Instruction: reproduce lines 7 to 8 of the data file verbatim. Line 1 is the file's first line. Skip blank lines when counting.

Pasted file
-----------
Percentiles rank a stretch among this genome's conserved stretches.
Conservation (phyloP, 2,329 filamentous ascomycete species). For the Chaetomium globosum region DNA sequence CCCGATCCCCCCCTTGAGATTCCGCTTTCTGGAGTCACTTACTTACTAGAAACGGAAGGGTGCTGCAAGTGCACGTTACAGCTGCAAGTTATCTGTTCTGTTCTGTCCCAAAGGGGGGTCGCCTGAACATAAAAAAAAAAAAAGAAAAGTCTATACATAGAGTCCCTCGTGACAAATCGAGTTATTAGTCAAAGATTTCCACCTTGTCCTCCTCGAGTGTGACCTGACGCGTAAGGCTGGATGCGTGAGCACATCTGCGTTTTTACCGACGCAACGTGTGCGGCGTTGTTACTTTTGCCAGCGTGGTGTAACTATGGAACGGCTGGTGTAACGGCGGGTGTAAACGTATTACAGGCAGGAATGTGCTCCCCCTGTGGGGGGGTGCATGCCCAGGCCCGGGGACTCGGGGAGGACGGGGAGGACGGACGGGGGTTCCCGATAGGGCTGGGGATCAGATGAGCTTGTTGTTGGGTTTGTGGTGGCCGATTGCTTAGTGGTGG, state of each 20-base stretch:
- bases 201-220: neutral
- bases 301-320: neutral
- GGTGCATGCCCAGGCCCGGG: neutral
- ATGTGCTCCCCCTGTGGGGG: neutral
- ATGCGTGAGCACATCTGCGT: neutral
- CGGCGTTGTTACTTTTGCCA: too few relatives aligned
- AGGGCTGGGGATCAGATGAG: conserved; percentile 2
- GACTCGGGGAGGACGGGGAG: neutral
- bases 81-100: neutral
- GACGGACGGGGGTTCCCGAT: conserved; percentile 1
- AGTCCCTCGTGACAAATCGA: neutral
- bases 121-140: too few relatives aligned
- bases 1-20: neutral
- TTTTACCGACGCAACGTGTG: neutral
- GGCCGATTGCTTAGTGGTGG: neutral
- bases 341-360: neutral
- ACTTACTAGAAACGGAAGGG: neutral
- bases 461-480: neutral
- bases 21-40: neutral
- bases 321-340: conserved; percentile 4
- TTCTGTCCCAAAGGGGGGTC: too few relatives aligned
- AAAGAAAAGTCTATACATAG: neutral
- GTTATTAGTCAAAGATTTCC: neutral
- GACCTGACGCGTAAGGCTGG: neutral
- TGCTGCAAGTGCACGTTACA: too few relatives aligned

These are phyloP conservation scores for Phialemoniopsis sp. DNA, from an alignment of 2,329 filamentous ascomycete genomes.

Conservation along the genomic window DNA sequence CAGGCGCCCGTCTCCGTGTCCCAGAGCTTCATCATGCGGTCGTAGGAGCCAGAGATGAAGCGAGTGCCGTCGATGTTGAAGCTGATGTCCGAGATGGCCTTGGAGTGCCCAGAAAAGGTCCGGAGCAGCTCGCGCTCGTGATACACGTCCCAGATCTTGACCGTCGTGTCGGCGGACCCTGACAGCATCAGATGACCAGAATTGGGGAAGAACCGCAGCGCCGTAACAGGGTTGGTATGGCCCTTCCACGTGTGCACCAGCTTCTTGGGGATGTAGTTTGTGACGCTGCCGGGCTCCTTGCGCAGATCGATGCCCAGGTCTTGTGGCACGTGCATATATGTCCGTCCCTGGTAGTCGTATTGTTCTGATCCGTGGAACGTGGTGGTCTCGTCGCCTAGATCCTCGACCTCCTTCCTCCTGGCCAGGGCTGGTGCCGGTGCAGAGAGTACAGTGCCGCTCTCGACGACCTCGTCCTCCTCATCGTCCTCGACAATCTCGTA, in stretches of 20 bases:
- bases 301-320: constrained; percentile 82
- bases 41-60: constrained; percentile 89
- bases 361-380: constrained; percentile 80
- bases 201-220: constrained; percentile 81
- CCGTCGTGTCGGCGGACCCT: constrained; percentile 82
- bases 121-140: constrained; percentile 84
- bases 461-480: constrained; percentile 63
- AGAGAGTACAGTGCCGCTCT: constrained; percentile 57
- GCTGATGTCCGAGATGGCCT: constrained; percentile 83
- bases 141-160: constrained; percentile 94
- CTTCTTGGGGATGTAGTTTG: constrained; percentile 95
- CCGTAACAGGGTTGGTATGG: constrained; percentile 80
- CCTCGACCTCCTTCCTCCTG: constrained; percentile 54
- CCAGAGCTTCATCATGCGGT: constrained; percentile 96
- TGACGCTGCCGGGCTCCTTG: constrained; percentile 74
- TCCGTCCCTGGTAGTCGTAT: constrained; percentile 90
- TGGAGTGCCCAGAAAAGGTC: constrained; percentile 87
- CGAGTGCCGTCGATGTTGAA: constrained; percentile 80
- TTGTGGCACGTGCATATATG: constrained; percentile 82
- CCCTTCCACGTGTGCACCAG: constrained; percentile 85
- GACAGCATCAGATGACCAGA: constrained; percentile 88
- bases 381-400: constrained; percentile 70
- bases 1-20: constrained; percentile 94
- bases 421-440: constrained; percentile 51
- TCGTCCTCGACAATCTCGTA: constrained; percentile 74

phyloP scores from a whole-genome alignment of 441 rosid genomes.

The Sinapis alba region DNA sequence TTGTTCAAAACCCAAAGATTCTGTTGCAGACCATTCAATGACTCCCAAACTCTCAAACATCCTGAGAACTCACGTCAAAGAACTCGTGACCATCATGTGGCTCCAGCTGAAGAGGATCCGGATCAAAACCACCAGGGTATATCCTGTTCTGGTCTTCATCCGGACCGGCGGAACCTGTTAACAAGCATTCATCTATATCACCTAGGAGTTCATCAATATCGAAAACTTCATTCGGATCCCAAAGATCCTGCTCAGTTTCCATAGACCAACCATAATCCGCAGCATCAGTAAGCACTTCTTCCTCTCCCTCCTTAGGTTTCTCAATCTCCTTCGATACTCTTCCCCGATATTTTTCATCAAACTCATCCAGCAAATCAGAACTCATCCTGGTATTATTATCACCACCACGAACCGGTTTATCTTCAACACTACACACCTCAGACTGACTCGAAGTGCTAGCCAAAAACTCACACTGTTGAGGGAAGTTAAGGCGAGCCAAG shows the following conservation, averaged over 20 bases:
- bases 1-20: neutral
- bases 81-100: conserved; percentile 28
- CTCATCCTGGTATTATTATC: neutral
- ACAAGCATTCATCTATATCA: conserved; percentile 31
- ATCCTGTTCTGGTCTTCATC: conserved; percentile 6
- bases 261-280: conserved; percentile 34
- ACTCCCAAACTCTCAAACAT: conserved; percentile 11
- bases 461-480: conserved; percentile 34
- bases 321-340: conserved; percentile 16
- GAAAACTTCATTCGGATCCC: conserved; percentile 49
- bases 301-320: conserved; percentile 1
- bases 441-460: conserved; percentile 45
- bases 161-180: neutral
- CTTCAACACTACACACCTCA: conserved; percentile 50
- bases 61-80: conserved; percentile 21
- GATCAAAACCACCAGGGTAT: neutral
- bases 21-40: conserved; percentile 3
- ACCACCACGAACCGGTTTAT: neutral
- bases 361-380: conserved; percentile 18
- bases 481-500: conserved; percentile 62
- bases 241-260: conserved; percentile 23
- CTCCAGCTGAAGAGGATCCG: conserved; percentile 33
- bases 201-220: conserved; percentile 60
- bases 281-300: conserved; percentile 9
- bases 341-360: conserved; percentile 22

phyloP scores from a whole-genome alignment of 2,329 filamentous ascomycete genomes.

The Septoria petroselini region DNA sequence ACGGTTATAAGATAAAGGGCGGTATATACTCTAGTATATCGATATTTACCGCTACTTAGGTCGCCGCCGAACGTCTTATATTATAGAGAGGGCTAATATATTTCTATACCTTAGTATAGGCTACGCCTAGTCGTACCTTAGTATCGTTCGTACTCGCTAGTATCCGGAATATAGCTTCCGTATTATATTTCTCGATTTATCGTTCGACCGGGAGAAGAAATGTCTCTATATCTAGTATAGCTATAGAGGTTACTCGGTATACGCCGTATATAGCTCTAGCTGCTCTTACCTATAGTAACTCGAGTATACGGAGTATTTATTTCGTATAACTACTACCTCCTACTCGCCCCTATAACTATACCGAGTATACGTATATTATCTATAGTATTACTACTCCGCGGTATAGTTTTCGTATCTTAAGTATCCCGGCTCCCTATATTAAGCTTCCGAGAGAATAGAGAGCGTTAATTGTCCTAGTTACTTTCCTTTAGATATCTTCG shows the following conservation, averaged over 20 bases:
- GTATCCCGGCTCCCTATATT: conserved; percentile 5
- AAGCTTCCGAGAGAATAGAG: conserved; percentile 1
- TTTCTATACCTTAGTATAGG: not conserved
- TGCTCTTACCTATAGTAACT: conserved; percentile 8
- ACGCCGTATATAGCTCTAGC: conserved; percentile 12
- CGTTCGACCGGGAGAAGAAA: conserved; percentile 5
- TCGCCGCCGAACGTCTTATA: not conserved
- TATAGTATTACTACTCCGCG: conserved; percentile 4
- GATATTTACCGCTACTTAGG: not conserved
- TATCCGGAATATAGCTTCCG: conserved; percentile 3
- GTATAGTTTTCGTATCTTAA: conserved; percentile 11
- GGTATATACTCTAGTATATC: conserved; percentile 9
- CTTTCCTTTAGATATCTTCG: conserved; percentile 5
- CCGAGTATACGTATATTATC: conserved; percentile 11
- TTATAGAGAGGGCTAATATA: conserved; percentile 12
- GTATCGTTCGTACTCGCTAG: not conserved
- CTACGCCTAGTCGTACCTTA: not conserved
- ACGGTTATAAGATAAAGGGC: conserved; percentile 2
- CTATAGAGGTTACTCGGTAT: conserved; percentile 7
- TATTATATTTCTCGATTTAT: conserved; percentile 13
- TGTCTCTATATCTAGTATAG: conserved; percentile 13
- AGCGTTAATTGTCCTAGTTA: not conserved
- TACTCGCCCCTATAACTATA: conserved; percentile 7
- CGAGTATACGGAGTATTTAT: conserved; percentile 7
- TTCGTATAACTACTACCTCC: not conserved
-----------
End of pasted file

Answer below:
- ATGCGTGAGCACATCTGCGT: neutral
- CGGCGTTGTTACTTTTGCCA: too few relatives aligned